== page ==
But why would Jesus’ friends and family think he was crazy? One possible explanation is that Jesus was doing things that were outside the norm. Jesus was healing the sick, casting out demons, and challenging the religious leaders of the day. Jesus’ teachings were also radical and went against the traditional Jewish beliefs of the time. All of this may have made those around Jesus uneasy.

Theologians and religious scholars have offered interpretations of this passage. Some have suggested that Jesus’ friends and family were simply worried about his safety and wanted to protect him from harm. Others have proposed that this passage is evidence of Jesus’ humanity and the difficulties Jesus faced in carrying out his mission.

One influential figure who commented on this passage was Saint Augustine, Christian theologian of the fourth and fifth centuries AD. Saint Augustine believed that Jesus’ friends and family were being influenced by the devil when they thought Jesus was crazy. Saint Augustine wrote:

‘The devil makes use of men’s tongues, as his instruments, to calumniate the works of Christ, and to pervert the minds of men against them; so that he that is in the highest degree of wisdom is accounted a fool, and he that hath performed the most wonderful works, is esteemed to be beside himself.’

In other words, Saint Augustine believed that the devil was trying to undermine Jesus’ mission by convincing those around him that he was crazy. Saint Augustine’s interpretation highlights the spiritual warfare that is often present in the Bible, where the forces of good and evil are constantly at odds.

In more recent times, scholars have continued to explore the meaning of this passage. Pope Benedict XVI wrote about this passage in his book Jesus Of Nazareth. Pope Benedict suggested that Jesus’ friends and family were struggling to understand his teachings, which were so different from what they had been taught. He wrote:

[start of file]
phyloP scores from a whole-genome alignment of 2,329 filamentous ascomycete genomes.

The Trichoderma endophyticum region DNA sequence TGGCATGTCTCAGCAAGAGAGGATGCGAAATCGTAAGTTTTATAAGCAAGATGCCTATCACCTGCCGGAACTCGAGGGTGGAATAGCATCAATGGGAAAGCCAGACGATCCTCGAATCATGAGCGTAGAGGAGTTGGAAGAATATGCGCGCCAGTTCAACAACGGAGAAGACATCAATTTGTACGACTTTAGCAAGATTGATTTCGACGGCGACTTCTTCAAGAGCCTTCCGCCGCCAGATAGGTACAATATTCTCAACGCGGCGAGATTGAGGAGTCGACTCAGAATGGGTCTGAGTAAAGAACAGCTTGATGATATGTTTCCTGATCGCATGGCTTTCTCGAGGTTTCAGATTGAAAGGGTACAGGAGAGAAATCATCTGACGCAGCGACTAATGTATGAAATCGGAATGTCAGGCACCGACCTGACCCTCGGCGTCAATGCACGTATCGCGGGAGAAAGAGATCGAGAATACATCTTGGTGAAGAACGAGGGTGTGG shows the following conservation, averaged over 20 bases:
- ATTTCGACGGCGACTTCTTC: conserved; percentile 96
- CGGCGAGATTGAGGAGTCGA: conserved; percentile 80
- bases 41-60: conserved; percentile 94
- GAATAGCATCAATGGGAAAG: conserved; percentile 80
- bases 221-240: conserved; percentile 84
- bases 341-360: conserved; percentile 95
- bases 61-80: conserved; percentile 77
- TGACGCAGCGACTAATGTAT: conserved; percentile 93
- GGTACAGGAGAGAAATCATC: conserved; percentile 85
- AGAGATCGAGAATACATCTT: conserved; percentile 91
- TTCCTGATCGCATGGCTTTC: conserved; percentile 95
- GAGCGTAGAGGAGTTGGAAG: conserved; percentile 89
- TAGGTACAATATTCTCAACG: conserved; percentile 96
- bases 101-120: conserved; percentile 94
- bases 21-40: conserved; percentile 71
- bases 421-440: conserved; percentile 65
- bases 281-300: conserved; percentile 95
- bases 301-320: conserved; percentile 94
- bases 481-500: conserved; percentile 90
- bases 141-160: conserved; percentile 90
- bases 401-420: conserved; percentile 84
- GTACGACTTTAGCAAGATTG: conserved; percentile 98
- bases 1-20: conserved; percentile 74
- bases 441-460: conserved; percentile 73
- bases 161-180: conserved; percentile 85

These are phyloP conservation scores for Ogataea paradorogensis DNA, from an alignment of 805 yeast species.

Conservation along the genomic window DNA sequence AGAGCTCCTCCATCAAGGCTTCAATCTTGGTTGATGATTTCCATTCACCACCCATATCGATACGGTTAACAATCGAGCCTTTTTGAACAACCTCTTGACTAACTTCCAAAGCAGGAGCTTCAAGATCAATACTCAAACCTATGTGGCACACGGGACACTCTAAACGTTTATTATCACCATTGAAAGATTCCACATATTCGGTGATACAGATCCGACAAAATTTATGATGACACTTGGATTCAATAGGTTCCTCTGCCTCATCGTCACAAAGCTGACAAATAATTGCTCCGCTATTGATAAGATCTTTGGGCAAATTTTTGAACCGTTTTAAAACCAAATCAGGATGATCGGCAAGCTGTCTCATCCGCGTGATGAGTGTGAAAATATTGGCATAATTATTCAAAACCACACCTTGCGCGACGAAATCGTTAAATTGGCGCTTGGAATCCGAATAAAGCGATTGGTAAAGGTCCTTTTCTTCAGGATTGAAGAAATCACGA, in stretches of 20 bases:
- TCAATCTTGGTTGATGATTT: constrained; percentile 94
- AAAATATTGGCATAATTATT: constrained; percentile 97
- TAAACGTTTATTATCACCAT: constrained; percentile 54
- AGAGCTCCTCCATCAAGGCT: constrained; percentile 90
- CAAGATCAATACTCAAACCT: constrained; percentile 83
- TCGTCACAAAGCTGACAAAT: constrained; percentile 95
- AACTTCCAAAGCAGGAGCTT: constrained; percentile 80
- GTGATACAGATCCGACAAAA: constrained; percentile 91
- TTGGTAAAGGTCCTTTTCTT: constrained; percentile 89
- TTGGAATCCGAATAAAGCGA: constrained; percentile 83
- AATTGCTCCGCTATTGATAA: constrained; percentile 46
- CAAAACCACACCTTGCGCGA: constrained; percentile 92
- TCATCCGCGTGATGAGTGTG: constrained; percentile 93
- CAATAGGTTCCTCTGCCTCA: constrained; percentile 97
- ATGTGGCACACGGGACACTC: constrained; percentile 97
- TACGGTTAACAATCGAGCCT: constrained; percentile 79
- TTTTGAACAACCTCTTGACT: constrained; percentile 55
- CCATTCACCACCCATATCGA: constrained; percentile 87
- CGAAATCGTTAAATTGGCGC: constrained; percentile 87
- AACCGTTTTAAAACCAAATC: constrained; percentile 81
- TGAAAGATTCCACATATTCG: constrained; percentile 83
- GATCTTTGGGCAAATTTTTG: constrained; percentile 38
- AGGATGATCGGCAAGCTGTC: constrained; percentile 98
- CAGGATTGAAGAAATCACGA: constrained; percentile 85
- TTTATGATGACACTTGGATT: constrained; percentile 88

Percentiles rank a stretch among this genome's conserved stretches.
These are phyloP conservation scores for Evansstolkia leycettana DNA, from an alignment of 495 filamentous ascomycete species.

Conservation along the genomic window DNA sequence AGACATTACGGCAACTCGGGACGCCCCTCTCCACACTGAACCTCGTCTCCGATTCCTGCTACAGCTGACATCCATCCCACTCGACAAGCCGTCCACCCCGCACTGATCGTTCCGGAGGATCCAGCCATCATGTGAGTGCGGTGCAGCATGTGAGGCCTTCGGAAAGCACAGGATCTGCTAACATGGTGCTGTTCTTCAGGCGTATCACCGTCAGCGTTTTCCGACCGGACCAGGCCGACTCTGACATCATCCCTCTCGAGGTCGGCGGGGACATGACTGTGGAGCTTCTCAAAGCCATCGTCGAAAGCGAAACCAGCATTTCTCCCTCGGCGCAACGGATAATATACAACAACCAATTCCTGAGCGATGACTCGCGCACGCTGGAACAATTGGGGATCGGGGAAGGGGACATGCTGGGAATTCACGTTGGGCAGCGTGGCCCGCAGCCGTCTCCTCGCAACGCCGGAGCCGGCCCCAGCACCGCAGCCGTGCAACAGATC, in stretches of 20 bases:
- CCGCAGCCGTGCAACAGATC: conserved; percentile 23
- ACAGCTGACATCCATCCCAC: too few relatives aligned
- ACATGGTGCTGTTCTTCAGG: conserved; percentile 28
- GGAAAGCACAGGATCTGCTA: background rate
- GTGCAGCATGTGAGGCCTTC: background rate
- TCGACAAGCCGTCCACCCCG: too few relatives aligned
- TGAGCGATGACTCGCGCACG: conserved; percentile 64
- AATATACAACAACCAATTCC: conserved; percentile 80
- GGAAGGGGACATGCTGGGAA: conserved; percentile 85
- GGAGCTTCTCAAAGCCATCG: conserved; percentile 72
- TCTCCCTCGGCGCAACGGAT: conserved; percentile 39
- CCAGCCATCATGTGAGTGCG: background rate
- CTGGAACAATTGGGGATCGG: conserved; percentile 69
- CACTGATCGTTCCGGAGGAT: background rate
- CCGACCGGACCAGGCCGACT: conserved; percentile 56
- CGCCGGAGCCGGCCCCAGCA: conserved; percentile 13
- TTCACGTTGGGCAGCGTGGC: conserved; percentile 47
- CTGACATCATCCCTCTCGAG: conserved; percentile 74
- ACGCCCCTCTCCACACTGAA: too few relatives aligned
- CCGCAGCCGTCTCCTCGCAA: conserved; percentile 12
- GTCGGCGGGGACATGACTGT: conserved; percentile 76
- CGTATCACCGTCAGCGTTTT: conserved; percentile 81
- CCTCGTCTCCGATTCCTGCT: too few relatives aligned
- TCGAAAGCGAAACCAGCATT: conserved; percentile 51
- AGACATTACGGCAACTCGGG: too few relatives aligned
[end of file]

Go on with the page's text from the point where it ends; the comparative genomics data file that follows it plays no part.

‘Jesus’ relatives saw him as completely mad. His words seemed like incomprehensible gibberish to them. They could no longer interpret them. What he said was so new and so different that his words simply did not fit into the preconceived notions that had hitherto structured their world.’

Pope Benedict’s interpretation highlights the radical nature of Jesus’ teachings, which were so revolutionary that they could not be understood by those who were steeped in traditional Jewish beliefs.

Martin Luther, the 16th-century Protestant theologian and leader of the Reformation saw Jesus’ friends and family’s reaction as evidence of the opposition that often arises when someone tries to bring about significant change. Martin Luther wrote:

‘Christ is indicating that such an opposition should not be a surprise or a cause for discouragement. Rather, it is to be expected when people try to bring about important changes in society, politics, or religion.’

Luther’s interpretation suggests that Jesus’ experience was not unique and that anyone who tries to make significant changes in society or religion is likely to face opposition. This interpretation also highlights the importance of perseverance and faith in the face of adversity.

In modern times, this Gospel passage continues to resonate with Christians. Some see it as a reminder that even when others misunderstand or criticize us, we must stay true to our convictions and trust in God’s guidance. Others see it as a call to empathy and understanding, encouraging us to try to see the world from the perspective of those around us who may be struggling to understand our actions or beliefs.